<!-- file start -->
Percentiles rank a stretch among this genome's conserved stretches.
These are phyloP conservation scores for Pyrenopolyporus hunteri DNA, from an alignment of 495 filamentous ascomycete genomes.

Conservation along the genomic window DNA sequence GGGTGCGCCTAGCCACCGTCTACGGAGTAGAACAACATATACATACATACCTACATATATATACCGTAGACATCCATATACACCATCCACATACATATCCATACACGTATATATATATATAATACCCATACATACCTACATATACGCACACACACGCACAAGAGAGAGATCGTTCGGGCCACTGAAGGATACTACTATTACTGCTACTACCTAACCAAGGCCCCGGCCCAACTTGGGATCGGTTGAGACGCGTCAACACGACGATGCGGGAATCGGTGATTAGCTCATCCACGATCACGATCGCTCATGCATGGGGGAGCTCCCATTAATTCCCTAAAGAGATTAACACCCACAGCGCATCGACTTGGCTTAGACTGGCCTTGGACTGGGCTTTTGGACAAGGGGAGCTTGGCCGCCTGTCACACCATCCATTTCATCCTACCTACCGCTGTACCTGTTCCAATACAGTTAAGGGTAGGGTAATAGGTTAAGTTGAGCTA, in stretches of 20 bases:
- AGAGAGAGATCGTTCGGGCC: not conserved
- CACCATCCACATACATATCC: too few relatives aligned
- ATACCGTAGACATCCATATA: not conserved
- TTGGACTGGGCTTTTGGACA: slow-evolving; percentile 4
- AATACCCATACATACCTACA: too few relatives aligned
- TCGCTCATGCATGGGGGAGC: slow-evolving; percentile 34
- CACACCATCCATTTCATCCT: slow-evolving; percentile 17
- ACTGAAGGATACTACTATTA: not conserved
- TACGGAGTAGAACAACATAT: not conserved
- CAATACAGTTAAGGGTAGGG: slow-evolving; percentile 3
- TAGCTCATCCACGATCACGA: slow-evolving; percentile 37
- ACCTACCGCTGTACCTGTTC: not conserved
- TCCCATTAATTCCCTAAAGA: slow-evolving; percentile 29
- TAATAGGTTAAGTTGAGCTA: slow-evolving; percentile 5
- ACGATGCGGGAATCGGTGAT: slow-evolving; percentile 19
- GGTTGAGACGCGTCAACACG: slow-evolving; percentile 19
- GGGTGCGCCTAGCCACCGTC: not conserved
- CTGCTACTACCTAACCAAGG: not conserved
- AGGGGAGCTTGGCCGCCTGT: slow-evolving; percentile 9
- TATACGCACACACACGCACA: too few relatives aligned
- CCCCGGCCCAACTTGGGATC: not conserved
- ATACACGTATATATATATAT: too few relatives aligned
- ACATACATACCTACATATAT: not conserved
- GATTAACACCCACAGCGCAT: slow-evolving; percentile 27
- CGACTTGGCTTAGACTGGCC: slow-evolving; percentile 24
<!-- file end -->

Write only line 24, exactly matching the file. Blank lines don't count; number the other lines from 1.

- CCCCGGCCCAACTTGGGATC: not conserved